Ethinylestradiol with cyproterone acetate, Ethinylestradiol with desogestrel, Ethinylestradiol with drospirenone, Ethinylestradiol with etonogestrel, Ethinylestradiol with gestodene, Ethinylestradiol with levonorgestrel, Ethinylestradiol with norelgestromin, Ethinylestradiol with norethisterone, Ethinylestradiol with norgestimate, Estradiol with dienogest, Estradiol with nomegestrol, Mestranol with norethisterone

  Issues for Surgery

Risk of contraceptive failure and pregnancy (potentially leading to cancellation of surgery) if discontinued preoperatively.

Risk of venous thromboembolism (VTE) if continued.

  Advice in the Perioperative period

Elective Surgery

Minor Surgery 
Continue if risk of prolonged immobilisation is low1, 2.

Major Surgery
Preferably discontinue 4 weeks before major elective surgery, surgery to the legs or surgery that involves prolonged immobilisation of a lower limb1, 2.

Consider other risk factors that the patient may have that further increase the risk of VTE e.g. age, weight, previous history of VTE.

If it is deemed appropriate for the patient to discontinue their contraception, then they MUST be given advice on alternative contraception and pregnancy must be excluded on admission

Emergency Surgery

Ensure adequate thromboprophylaxis to reduce risk of VTE.

If prolonged immobilisation anticipated consider discontinuing on admission.

Perioperative Considerations

If sugammadex is administered in theatre see post-operative advice under Interaction(s) with Common Anaesthetic Agents.

Post-operative Advice

If stopped pre-operatively restart at the first menses occurring at least 2 weeks after full mobilisation.

  Interaction(s) with Common Anaesthetic Agents


Administration of a single bolus dose of sugammadex is predicted to cause a 34% decrease in progestogen exposure; the effect on oestrogen will be lower. This predicted pharmacokinetic reaction has not been proven clinically however it is recommended that users of oral contraceptives follow the missed dose advice in the package leaflet and that users of non-oral hormonal contraceptives use an additional non-hormonal contraceptive method for the next 7 days3, 4.

  Interaction(s) with other Common Medicines used in the Perioperative Period


Etoricoxib slightly increases the exposure to combined hormonal contraceptives2, 3.

  Further Information

Risk of VTE

Patients taking combined hormonal contraceptives are at increased risk of venous thromboembolism (VTE) compared with non-users1, 2. The risk is thought to be greatest in the first year of treatment and also when restarting after a gap of more than four weeks1. The incidence of VTE varies depending on both the oestrogen dose and the type of progesterone1. Products that contain levonorgestrel, norgestimate or norethisterone are associated with the lowest risk of VTE whereas products containing third generation progestogens have a higher risk of VTE1 (see figure 1). Ethinylestradiol with cyproterone acetate (Dianette®) is estimated to confer a similar VTE risk to third generation progestogens5, 6. Products with 20microgram oestrogen doses were associated with a lower incidence of VTE than products with 30-40microgram oestrogen doses in a population based cohort study1.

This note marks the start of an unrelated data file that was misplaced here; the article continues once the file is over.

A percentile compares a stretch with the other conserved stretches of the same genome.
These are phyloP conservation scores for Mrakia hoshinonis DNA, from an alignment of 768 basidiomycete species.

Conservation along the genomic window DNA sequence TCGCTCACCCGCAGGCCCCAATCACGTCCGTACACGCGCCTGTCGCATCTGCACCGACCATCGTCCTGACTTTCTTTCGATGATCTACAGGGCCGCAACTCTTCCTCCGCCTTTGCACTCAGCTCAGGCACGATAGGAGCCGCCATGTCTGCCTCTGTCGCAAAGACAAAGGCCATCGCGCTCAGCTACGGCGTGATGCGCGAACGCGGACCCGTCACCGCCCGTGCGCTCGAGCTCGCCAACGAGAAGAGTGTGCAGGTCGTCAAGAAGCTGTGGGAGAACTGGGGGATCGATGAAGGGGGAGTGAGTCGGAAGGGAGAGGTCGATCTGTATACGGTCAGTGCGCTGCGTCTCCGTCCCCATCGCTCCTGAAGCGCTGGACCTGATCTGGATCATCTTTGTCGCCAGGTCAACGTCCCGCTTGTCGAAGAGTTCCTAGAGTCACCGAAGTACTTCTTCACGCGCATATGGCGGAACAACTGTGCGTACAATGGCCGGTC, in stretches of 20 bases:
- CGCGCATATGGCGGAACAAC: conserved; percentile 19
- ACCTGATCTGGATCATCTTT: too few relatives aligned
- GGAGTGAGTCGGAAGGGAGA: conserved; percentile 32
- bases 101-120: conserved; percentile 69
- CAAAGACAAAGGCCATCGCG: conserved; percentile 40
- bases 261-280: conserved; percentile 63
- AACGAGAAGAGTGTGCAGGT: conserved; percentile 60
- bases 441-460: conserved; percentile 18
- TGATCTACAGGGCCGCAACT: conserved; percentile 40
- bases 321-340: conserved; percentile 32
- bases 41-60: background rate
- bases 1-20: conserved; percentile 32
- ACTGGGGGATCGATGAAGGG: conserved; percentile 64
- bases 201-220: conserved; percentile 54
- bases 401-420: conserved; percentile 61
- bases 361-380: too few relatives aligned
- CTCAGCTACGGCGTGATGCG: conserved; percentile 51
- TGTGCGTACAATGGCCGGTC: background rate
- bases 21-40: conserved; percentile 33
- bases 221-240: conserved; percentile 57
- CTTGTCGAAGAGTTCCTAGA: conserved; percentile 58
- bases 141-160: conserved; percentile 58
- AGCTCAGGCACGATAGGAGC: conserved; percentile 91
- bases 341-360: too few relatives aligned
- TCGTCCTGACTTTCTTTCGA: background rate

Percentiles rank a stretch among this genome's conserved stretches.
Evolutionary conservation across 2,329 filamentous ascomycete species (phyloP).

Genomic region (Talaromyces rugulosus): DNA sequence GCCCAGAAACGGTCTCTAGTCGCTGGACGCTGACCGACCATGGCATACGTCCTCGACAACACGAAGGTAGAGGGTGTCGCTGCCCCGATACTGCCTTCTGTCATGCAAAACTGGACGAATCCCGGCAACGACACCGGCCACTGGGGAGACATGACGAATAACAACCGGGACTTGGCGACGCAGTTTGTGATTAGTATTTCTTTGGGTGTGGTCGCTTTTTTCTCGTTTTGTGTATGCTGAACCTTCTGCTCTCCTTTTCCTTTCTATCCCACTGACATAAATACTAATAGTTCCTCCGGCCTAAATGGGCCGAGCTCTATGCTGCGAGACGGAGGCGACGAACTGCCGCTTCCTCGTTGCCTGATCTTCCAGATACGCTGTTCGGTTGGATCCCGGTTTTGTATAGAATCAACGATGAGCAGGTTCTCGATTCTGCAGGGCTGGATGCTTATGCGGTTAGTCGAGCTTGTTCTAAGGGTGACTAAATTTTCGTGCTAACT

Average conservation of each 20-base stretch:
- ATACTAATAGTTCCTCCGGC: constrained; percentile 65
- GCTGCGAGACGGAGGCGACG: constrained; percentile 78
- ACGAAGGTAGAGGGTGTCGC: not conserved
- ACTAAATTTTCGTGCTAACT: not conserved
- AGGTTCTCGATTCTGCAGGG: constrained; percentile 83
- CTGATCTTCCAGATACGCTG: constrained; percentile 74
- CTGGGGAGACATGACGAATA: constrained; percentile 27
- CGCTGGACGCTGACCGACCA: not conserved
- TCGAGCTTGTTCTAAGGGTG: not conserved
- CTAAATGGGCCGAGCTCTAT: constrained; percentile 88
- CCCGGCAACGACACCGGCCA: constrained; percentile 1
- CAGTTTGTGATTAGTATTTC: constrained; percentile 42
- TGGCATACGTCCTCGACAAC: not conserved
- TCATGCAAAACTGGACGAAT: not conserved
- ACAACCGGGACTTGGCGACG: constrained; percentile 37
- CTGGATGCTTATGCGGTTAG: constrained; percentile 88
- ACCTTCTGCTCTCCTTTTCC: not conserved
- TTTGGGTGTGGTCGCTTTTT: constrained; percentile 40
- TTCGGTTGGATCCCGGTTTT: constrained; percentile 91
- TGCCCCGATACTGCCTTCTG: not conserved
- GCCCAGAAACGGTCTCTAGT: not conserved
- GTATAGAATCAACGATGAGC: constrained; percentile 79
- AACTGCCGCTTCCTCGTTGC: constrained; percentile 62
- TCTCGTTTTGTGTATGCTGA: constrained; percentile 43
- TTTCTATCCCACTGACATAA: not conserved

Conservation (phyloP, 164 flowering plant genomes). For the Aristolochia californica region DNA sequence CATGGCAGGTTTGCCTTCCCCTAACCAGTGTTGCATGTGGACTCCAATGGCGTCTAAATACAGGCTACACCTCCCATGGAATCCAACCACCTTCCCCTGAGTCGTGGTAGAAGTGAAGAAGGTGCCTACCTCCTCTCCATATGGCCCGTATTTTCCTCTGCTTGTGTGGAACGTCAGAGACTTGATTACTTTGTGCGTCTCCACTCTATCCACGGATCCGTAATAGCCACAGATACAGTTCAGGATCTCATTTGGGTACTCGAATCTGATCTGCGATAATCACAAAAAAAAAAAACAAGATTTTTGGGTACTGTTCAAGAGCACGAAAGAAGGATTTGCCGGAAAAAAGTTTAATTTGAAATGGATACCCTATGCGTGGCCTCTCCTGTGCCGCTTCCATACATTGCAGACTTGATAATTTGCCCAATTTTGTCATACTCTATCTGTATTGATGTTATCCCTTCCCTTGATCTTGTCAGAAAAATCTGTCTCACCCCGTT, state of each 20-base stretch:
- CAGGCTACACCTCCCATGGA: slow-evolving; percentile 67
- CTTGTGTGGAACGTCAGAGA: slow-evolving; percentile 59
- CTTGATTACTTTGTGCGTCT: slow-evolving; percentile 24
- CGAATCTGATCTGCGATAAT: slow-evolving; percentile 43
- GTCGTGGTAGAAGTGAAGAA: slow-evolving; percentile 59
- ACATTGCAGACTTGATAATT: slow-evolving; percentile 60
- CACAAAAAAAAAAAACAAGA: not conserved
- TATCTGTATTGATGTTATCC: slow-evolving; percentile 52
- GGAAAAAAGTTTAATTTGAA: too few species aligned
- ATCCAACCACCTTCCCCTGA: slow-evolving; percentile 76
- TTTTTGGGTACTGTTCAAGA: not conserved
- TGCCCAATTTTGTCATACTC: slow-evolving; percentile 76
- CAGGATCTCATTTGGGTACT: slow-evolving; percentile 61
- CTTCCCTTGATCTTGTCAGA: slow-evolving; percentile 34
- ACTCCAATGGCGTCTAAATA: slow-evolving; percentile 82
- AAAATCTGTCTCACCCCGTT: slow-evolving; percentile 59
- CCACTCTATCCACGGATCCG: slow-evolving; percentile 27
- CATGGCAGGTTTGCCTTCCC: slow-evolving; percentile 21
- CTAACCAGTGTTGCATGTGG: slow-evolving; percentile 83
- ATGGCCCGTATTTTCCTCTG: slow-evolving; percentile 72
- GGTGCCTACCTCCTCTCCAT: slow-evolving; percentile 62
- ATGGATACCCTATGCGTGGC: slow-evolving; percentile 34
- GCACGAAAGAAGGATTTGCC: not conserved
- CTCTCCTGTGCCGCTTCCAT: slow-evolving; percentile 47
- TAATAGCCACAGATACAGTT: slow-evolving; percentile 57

VTE estimates in the literature for the combined transdermal patch (Evra®) and combined vaginal ring (NuvaRing®) are conflicting but appear to be higher than the oral route (approx. 6-12 cases per 10,000 women per year of use)1, 7, 8.

The incidence of VTE in users of oestrogen containing contraception remains considerably lower than in pregnant patients and postpartum patients1.

Figure 1: Estimated incidence of VTE per 10,000 women per year of use for various combined hormonal contraceptives1, 2.

Alternative Contraception

Progesterone-only contraceptives are recommended as an alternative to combined hormonal contraceptives for patients before major elective surgery, before surgery to the lower limbs or before surgery that involves prolonged immobilisation of a lower limb1, 2. Consult the product literature for advice about switching.


  1. Faculty of Sexual and Reproductive Healthcare. Clinical Guidance Combined hormonal contraception. Clinical Effectiveness Unit. January 2019 (updated February 2019). [Accessed on 11th May 2019]
  2. Joint Formulary Committee. British National Formulary (online) London: BMJ Group and Pharmaceutical Press. [Accessed on 11th May 2019]
  3. Baxter K, Preston CL (eds), Stockley’s Drug Interactions (online) London: Pharmaceutical Press.  [Accessed on 10th May 2019
  4. Summary of Product Characteristics - Bridion® (sugammadex). Merck Sharp & Dohme Limited.  Accessed via 10/05/2019 [date of revision of the text March 2019]
  5. Summary of Product Characteristics - Dianette® (ethinylestradiol with cyproterone acetate). Bayer plc.  Accessed via 04/06/2019 [date of revision of the text December 2018]
  6. Vinogradova Y. Coupland C & Hippisley-Cox J. Use of combined oral contraceptives and risk of venous thromboembolism: nested case-control studies using the QResearch and CPRD databases.  BMJ. 2015; 350:h2135.
  7. Summary of Product Characteristics – Evra transdermal patch® (ethinylestradiol with norelgestromin). Janssen-Cilag Ltd.  Accessed via 04/06/2019 [date of revision of the text November 2018]
  8. Summary of Product Characteristics - NuvaRing® (ethinylestradiol with etonorgestrel). Merck Sharp & Dohme Limited.  Accessed via 04/06/2019 [date of revision of the text March 2019]